Upon first glance, Nördlingen has all the hallmarks of a classic German town. At its epicenter sits St.-Georgs-Kirche, a medieval church with an imposing tower that dominates the skyline, which itself is punctuated by the red pitched roofs of hundreds of timberframe homes and shops. But on closer inspection, it’s these very buildings that set Nördlingen apart from other towns, and for one very curious reason: These structures are embedded with millions of microscopic diamonds.
The diamonds are the result of an asteroid, which struck this area of Bavaria, a federal state in southern Germany, some 15 million years ago. The resulting impact left behind the Nördlingen Ries (or Ries crater), a massive depression that stretches more than nine miles across the German countryside, and is the site upon which Nördlingen sits today. The impact also created suevite—an impact breccia or course-grained rock comprised of angular fragments that can include glass, crystal and diamonds, and is commonly found at impact sites such as this one.
When the asteroid hit the Earth, the force caused graphite-bearing gneiss rocks in the region to form diamonds due to the immense pressure—believed to have been 60 GPa, according to one study.
“We assume that the asteroid was a stony one with a weight of [approximately] three billion tons,” says Gisela Pösges, a geologist and deputy director of the Ries Crater Museum in Nördlingen. “[We think that] the asteroid was a similar size to the town of Nördlingen, about one kilometer (less than three-quarters of a mile) across.”
It wasn't until 898 A.D. that the first settlers began to establishing what would become Nördlingen. During the Middle Ages, they began constructing the town's protective wall, which still stands today. (Nördlingen is one of only several German towns whose walls survived a long history of wars, including the Thirty Years War.) And to build each structure, workers gathered the nearest materials they could find—in this case, chunks of suevite.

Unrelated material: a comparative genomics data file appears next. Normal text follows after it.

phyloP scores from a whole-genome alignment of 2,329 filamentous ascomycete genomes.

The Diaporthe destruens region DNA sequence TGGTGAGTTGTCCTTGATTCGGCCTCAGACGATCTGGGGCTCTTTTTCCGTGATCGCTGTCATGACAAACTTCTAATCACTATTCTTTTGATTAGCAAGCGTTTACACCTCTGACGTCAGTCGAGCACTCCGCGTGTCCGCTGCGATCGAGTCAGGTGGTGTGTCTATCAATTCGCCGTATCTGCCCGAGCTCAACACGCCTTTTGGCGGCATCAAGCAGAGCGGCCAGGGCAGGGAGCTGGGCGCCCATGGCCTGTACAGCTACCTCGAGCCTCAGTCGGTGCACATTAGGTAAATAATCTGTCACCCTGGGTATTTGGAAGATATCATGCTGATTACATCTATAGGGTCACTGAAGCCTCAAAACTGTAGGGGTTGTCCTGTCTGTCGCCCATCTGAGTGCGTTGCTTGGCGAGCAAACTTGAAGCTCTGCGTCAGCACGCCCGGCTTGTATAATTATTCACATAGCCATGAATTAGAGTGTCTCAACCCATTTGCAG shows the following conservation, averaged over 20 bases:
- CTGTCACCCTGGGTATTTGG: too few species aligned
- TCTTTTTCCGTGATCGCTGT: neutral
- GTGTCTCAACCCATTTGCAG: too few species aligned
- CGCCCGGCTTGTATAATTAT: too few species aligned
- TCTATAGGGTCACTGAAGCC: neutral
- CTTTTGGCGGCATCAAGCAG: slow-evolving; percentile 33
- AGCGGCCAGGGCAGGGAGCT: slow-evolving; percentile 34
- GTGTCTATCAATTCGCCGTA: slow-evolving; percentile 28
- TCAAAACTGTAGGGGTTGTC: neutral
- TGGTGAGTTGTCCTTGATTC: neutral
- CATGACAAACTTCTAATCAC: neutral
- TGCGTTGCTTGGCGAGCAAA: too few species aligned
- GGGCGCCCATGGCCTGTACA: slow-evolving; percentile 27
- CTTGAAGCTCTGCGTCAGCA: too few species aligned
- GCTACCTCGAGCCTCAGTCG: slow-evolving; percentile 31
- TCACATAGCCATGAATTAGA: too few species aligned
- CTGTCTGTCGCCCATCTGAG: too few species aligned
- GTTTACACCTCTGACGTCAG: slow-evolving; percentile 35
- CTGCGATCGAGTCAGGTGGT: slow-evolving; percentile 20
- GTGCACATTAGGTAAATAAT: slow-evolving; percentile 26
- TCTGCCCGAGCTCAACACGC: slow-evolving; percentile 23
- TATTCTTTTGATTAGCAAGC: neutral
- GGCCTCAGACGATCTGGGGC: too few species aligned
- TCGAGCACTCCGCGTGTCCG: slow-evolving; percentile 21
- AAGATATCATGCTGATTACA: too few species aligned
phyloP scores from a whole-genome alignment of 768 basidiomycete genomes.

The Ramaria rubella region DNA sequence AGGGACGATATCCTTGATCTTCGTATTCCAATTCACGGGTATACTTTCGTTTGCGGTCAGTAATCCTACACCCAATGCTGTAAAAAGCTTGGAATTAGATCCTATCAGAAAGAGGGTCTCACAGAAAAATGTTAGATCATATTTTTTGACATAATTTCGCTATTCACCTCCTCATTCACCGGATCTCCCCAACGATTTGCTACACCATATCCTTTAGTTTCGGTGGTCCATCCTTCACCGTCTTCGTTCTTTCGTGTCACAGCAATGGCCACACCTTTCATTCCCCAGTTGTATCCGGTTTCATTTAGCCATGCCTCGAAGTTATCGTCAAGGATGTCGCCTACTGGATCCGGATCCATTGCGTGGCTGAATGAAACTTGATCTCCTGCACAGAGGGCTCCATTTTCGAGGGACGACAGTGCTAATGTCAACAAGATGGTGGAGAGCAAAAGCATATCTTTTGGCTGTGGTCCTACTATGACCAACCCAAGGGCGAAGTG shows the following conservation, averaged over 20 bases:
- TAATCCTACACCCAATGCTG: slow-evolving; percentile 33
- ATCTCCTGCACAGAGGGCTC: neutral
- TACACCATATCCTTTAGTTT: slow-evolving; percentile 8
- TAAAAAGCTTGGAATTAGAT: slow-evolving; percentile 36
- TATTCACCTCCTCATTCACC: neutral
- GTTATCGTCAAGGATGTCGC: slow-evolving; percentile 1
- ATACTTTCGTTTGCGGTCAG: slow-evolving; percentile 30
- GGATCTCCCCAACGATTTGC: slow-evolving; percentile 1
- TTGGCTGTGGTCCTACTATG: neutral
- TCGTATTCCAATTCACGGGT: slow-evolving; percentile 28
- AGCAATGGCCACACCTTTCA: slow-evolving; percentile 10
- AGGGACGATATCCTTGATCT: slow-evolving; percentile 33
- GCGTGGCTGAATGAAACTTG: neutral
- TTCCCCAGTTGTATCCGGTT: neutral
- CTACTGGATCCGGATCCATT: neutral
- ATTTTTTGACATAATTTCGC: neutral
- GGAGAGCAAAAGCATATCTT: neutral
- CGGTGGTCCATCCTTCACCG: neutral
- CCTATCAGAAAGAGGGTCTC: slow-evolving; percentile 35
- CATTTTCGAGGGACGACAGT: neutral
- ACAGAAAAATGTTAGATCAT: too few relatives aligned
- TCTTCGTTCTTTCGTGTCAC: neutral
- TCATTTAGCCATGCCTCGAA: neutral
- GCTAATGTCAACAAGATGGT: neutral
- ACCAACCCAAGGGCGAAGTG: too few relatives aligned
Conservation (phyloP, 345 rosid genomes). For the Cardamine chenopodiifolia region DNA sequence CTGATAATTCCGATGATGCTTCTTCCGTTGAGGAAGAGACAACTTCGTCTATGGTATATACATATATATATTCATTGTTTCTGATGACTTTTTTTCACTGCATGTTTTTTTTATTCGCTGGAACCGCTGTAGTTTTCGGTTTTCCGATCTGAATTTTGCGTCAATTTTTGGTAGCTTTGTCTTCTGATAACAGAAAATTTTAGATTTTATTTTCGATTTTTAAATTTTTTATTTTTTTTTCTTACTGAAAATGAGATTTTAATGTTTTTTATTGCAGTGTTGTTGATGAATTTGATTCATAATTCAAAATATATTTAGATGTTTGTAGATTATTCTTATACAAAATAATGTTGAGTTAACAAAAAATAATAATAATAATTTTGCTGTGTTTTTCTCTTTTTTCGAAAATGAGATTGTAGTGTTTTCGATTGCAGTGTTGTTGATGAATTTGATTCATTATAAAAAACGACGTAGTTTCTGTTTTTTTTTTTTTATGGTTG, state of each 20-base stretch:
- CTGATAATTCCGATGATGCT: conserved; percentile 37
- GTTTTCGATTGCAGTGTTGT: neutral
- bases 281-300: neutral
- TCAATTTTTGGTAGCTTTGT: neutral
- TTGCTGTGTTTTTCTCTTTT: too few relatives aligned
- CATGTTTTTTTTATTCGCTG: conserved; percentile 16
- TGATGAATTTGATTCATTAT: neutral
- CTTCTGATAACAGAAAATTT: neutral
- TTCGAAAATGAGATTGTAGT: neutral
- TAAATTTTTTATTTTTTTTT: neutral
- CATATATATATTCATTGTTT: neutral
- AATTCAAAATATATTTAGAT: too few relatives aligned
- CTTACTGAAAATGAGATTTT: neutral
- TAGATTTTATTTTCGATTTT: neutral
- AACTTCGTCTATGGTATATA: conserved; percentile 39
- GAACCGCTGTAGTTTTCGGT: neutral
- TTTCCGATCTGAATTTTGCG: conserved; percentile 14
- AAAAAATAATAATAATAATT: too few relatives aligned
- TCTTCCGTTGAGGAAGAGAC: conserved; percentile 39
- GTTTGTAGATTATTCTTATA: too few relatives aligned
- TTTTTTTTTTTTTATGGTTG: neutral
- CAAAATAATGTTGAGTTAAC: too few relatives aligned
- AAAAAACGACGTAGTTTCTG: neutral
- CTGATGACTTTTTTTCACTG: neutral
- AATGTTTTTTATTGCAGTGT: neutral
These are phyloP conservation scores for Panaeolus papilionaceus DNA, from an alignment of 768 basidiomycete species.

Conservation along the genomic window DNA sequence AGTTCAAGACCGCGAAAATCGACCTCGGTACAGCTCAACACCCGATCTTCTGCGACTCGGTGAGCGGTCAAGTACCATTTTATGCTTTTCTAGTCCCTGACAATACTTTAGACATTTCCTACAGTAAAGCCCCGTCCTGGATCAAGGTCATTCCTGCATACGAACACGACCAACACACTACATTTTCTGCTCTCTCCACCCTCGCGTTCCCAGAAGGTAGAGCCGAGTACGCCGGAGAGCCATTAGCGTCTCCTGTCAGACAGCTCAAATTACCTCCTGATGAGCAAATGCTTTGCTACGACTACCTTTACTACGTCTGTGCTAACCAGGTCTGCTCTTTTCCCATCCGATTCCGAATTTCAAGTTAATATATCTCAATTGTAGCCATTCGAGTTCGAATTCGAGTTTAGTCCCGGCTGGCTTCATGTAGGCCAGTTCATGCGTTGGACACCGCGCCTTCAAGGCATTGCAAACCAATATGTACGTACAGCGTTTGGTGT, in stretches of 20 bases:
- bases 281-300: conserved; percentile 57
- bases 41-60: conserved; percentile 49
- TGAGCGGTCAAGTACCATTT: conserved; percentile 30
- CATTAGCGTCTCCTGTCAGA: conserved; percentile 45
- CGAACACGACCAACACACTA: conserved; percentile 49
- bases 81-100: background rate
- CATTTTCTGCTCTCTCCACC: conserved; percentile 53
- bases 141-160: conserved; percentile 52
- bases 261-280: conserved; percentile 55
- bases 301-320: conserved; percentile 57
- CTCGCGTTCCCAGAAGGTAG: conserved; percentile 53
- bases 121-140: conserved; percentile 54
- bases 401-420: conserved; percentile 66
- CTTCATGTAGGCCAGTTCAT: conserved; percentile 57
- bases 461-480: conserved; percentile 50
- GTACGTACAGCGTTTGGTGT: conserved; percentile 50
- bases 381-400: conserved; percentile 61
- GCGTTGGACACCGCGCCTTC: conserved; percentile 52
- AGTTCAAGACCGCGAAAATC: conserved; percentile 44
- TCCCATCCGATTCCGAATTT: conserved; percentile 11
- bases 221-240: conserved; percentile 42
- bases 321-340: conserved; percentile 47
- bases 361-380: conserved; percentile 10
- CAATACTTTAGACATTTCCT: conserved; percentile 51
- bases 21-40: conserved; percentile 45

“Our church, St. Georgs, is made of suevite [and contains] about 5,000 carats of diamonds,” she says. “But they’re so tiny—the [largest] ones are 0.3 mm—that they have no economic value, only scientific value. You can observe the diamonds only with a microscope.”
During the town's construction, the townspeople didn’t realize that the rocks they were quarrying for construction were the result of an asteroid. In fact, for centuries, locals believed that the massive depression was actually a volcanic crater. It wasn’t until the 1960s that geologists Eugene Shoemaker confirmed that the crater was the result of an asteroid. And it would be another decade before scientists ultimately analyzed the rocks and discovered the diamonds, estimating that the Ries crater contains more than 72,000 tons of the gemstone.
Today, visitors come from all over the world to marvel at this town of diamonds sitting within a massive crater. Nördlingen’s Ries Crater Museum regularly holds guided tours of the town, with specimens on display from the Ries crater and other craters from around the world—and beyond.
“We also have a huge lunar sample from Apollo 16 in our permanent exhibition,” Pösges says. “The astronauts from Apollo 14 and 17 trained here in August 1970, including Alan Shepard, Edgar Mitchell, Gene Cernan and Joe Engle.”
And while Pösges is quick to point out that other German cities and towns have buildings made of suevite, including structures in Munich, Augsburg, Leipzig and Berlin, Nördlingen has an abundance seen nowhere else on earth. It truly is a diamond in the rough.